Affinity Lab is its own microcosm. Its sense of community and coworking culture is so strong that an outsider (like me) who was simply passing by for thirty minutes could understand it. I was really taken with how this community just kind of formed of its own accord.
Let’s say you’re working from home regularly, isolated from all human contact, slowly turning into Jack Nicholson–Ã¢â€žÂ¢s character in \”â€œThe Shining.– So you decide to gain some social interaction and head to a coffee shop, but it’s not exactly a productive environment.
What’s a mobile worker to do?
When the American Society of Hematology (ASH) headquarters was designed by RTKL, they had no idea they ultimately would win the NAIOP MD/DC Award of Excellence in the Best Sustainable Design LEED category once the project was complete.
But marrying flexibility and sustainability to demonstrate a commitment to the changing workplace was a core component of the project.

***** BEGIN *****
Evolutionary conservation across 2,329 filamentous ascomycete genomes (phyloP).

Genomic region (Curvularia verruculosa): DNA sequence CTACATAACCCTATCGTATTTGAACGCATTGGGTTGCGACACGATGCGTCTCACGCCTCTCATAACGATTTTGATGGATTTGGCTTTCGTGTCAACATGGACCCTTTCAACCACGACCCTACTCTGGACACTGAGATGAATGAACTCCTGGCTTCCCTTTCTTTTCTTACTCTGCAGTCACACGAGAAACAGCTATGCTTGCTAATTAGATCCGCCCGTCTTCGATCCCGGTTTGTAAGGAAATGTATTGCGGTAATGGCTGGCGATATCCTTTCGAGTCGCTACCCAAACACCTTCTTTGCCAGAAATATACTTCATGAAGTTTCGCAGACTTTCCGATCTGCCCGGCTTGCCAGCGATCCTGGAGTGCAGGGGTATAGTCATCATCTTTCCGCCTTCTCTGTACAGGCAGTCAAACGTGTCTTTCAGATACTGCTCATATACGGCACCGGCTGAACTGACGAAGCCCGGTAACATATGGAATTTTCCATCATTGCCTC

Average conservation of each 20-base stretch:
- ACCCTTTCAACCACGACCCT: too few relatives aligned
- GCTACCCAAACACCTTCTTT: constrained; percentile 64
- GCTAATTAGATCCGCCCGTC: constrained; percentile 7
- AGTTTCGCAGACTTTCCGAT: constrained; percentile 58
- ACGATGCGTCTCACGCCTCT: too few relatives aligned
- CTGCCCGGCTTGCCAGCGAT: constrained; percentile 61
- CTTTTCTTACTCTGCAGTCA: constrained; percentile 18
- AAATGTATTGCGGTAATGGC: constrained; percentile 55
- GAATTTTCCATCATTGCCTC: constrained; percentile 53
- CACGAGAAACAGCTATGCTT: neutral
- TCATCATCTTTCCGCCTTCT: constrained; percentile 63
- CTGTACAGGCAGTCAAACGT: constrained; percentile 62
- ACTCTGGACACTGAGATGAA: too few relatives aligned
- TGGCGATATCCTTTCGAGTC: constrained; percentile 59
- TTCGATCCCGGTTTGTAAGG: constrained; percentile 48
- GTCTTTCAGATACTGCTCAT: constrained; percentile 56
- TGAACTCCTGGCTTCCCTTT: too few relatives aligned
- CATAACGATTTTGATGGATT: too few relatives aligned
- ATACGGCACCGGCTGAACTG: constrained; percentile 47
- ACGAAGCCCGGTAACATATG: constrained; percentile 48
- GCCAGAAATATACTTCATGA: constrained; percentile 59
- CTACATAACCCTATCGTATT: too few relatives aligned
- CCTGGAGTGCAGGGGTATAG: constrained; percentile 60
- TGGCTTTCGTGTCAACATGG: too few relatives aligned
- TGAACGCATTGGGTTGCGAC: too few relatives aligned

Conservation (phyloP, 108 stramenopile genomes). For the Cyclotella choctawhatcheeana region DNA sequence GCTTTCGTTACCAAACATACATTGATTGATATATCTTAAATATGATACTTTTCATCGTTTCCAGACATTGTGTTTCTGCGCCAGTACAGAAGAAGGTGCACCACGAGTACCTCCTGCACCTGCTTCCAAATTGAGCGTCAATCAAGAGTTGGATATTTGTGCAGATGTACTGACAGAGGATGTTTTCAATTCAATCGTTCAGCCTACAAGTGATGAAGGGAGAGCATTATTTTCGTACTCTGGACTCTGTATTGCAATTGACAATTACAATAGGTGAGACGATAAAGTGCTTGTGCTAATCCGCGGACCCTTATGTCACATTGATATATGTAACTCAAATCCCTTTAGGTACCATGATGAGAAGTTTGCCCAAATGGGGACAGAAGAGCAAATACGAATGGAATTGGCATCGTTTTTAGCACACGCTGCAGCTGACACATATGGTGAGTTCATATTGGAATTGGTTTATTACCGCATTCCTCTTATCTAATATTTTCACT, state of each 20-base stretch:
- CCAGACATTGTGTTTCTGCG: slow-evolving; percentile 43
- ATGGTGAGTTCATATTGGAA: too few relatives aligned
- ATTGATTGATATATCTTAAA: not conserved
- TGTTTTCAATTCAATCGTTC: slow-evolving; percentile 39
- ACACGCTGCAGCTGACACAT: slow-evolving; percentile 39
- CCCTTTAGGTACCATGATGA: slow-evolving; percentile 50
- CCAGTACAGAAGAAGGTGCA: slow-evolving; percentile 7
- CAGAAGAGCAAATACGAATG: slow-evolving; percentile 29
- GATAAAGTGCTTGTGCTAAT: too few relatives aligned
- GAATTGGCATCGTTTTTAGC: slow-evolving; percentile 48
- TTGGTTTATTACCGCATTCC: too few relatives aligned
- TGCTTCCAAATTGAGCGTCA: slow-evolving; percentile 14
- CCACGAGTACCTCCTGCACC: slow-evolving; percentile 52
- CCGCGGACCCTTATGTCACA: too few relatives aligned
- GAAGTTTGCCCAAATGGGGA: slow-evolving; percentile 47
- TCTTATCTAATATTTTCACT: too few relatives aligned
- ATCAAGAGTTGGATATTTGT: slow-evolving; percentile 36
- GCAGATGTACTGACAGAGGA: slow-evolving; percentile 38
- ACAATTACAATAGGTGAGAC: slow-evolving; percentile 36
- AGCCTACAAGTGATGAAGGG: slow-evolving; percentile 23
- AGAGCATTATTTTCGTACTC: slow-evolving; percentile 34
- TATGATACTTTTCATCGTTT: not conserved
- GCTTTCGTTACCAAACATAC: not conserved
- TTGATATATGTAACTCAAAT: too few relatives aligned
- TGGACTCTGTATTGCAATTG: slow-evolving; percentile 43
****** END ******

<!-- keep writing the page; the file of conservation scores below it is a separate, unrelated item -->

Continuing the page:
I had the absolute pleasure of interviewing designer Matthew Smith, Principal at SquaredEye, on his role in spearheading CoWork Greenville (SC). Check out the images of CoWork Greenville (taken by Mykal McEldowney) and Matthew’s answers to my questions — all to get a peek into their modern cowork environment *and* understand the context, dynamic, and goals behind its existence.
A lot of organizations these days are consolidating their facilities in reaction to economic realities and the influence of technology on how we work. And what we’re seeing as a result is that formerly disconnected, and often diverse cultures within a single organization are being brought together under one roof — and that can be a very powerful dynamic.
That’s been the case so far with The (legendary) Washington Post, which came to us last year having several goals: